While I'm sketchy on the science, and I'm not sure I like the idea of someone coming up with a drug that could have such severe side effects that could "cure" obesity, because I think a lot of obese people who are perfectly healthy and happy with themselves would be pressured into doing something risky in order to fit in.

I know that since the advent of weight loss surgery commercials on TV, I've had family members ask me why I haven't considered and undergone it. Never mind that I can neither afford it nor want it. They want to know why I'm not running to the table to have my digestive tract surgically rearranged. And that hurts, because it's more than clearly implied that I must be defective, lazy, or willfully fat if I'm not rushing to have that done so I can fit in with society's norms.

Because god forbid I should take the slow and steady route and exercise and eat healthy and let my body decide where it naturally needs to be.

Still, aside from that, this article did contain some actual common sense and scientific thinking, such as this gem:

"Conventional wisdom is that people become obese because they overeat," says Hughes. "But the fact is that in an environment where people are exposed to the same food supply and lifestyle, some will gain weight and others will not."

*gasp*. You mean, maybe, just maybe, the fat people aren't all that much lazier or overindulgent than the thin people? Are you trying to tell me that the thin people aren't harder working or healthier or better, that maybe they're just...*gasp*...luckier? But that's ludicruous! That would mean we'd have to use science and treat people with compassion and that we'd have to do tests and examinations and use our doctor learnings before we could judge them instead of being able to diagnose them at a glance! We'd have to use ACTUAL SCIENCE!

Oh, I can't bear the thought. *swoons*.

Okay, my sarcasm aside, I have to say that the idea of finally treating obesity as what it is - a physical attribute, not an infallible indicator of lifestyle or personality - strikes me as the real breakthrough in this article. Drugs that try to make people eat less don't concentrate on the fact that if overeating were really the problem, then we'd either have far more obese people or far less, depending on what you believe about the American diet. I think if obesity had a straight, 1 to 1 correlation with eating and exercise levels? Then 90% of America would be obese.

Yes, you can lose weight by just not eating. It's called starving yourself. It does, after a fashion, work. But unless you do it all the time, it's effectiveness as a long term solution doesn't work very well. And while, yes, looking at your dietary intake with close scrutiny and cutting down or cutting out unhealthy foods is always a good idea, not to mention that getting exercise is a good idea - there does come a point when all that still might not suffice.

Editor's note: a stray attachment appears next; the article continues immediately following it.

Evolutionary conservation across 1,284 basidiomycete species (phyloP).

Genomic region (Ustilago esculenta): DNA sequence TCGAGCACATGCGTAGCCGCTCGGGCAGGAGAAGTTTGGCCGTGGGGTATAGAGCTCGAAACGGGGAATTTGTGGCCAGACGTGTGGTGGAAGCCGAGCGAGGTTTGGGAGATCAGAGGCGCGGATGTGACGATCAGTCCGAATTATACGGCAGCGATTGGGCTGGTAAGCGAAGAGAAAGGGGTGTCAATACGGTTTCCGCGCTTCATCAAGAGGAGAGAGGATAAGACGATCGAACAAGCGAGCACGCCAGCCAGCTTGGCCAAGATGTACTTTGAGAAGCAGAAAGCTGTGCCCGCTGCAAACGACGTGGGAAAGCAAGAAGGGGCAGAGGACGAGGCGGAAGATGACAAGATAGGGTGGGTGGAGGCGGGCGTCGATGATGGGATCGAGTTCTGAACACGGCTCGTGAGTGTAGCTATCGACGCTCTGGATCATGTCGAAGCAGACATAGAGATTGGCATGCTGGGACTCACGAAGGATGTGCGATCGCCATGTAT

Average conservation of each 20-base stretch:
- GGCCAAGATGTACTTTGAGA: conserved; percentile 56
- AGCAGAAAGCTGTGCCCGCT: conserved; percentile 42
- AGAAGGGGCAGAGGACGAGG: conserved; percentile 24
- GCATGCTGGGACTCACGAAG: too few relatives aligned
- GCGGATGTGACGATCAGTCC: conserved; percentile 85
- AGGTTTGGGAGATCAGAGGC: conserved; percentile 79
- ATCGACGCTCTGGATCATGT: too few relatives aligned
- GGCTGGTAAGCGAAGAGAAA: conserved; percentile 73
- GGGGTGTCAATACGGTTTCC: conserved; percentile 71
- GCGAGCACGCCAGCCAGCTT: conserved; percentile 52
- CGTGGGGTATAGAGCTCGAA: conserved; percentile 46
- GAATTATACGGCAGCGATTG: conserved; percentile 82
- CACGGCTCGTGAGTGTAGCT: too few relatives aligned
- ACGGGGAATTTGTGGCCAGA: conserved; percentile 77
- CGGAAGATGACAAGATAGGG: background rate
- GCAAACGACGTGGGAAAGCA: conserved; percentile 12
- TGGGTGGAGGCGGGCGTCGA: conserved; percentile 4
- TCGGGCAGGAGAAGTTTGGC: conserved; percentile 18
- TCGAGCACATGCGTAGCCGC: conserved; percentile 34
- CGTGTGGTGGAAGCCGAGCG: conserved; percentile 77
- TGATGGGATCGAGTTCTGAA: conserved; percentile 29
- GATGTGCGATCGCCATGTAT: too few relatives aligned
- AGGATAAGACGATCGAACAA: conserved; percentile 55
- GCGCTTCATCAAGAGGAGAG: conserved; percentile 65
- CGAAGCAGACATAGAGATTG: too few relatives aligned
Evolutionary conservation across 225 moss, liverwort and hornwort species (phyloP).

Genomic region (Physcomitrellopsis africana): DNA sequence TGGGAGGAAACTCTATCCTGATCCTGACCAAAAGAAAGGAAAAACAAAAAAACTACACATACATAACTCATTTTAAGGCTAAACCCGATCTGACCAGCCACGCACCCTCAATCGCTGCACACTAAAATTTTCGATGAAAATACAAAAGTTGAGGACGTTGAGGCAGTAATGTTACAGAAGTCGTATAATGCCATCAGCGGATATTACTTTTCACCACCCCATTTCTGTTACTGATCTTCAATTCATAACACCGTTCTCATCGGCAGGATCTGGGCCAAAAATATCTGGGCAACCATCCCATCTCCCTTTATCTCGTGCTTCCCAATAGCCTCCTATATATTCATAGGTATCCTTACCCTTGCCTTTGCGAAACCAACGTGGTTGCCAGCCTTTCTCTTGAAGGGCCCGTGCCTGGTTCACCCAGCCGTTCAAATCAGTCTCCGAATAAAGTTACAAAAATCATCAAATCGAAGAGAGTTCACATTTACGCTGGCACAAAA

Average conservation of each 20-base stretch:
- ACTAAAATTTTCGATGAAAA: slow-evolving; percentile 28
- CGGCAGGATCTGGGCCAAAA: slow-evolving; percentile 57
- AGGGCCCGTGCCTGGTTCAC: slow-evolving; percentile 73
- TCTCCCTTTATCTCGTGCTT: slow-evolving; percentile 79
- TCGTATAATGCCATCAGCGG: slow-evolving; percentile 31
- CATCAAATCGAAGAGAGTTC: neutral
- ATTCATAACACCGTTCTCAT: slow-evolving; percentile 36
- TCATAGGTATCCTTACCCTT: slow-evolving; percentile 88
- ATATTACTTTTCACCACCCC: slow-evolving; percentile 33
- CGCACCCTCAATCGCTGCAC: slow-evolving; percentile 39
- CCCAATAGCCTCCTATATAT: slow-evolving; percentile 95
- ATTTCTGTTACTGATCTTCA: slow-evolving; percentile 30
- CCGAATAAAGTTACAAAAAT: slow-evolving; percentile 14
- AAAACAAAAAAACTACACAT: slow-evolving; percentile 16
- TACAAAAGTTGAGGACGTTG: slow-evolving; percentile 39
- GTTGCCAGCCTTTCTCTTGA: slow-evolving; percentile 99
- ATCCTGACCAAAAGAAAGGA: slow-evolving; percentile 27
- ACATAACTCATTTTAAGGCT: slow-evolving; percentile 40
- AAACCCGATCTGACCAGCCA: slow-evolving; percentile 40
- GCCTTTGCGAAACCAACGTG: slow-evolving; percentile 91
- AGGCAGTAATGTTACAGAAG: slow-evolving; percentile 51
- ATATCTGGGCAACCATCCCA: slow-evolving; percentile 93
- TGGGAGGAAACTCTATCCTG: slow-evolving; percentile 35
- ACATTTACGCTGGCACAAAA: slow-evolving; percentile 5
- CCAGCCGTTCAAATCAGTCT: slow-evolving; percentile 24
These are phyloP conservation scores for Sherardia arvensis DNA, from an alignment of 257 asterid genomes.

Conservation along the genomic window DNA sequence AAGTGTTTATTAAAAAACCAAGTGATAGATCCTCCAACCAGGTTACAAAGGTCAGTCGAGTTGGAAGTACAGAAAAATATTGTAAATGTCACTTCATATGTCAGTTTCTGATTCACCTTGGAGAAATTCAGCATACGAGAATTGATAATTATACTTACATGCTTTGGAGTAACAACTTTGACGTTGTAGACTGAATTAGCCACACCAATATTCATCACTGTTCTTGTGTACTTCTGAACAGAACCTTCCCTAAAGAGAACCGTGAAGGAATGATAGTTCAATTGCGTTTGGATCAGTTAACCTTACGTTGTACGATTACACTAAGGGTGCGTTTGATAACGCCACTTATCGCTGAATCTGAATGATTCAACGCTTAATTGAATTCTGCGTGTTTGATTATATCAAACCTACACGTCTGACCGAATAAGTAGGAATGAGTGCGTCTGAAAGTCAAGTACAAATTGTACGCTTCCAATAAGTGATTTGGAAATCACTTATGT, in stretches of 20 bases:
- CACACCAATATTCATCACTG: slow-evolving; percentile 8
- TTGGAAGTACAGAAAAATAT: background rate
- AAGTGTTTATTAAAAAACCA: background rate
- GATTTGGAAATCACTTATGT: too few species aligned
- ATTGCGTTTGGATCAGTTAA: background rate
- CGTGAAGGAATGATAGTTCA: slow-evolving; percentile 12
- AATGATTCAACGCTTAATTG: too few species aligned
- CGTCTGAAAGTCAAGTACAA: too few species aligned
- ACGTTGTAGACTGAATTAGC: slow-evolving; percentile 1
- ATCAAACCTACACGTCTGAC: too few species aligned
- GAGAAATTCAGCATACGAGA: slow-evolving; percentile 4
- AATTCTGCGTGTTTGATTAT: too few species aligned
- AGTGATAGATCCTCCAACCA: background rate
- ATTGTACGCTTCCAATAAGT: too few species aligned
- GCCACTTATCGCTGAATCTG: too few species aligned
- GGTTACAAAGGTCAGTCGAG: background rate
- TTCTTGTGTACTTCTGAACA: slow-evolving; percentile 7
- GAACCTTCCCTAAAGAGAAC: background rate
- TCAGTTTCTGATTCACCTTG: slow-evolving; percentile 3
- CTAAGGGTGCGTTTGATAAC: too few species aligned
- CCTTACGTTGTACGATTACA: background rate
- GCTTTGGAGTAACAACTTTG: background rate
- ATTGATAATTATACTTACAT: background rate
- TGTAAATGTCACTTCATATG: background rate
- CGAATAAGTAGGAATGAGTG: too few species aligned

Adipose tissue is not a moral indicator light. It's a physical attribute. And yes, I do believe there is such a thing as having too much adipose tissue, but I don't think that number should be set strictly based on just height and gender. I think a determination of health should be made based on whether that adipose tissue is actually affecting your health. As in, with empirical evidence, not just some doctor saying, "Well, you have diabetes, it must be because you're fat!"

One day we're going to discover (and by discover, I mean some scientist is finally going to make that almighty proclamation from the mount that gets doctors to change their tune) that a lot of obesity is actually the symptom, not the cause, of a bigger root disease that we're not seeing, and that we've really been misdiagnosing and mistreating folks due to their size. I think sometimes, saying "diabetes causes heart disease, diabetes, cancer, zomg!" is like saying that coughing too much causes your sinuses to clog up and your body to feel tired and your temperature to spike. The coughing is not the cause, it's a symptom. You're tired, achey, clogged, and feverish because you have a fucking sinus infection and you need medicine, not because you chose to cough too much.

Taking the analogy further, handing out nothing more than cough drops and bad advice to chronic coughers is useless, because cough drops do not cure a sinus infection. Whether or not you stop the coughing is irrelevant, you haven't cured the disease. Unless you either give them antibiotics or their body fights off the infection, it just gets worse and worse until a sinus infection becomes an upper respiratory infection which becomes pneumonia which becomes death.

And to quote House? "In case any of you missed that class in med school, that one's untreatable."

I think it's the same with obesity. A lot of the "obesity epidemic" is probably an underlying public health crisis that is going unexplored because the fat is more visible and more socially stigmatized. It's just easier to say that people are lazy. Because then we don't have to treat them or care about them or respect their humanity - and unfortunately, it's human nature to find any excuse not to give a shit about other people whenever possible.
earthbelow: (satchel)
I think I may owe my fat ass an apology for my last entry.

The scales today show neither a gain nor a loss, and considering what I ate over the weekend, that's better than I ever could have hoped for. Also? It gives me hopes that I'll see a continuing downward trend this week.

Discussion of weight and why I'm talking about it so much lately. )

Which is why I need to talk about this subject a lot. And if it's getting bothersome for folks, or triggering anyone who may have eating disorders (I know a couple of people on my list have struggled with anorexia/bulimia), or if it's just plain old annoying, let me know and I'll filter it for anyone who wants in. Because I don't want this to become overwhelming.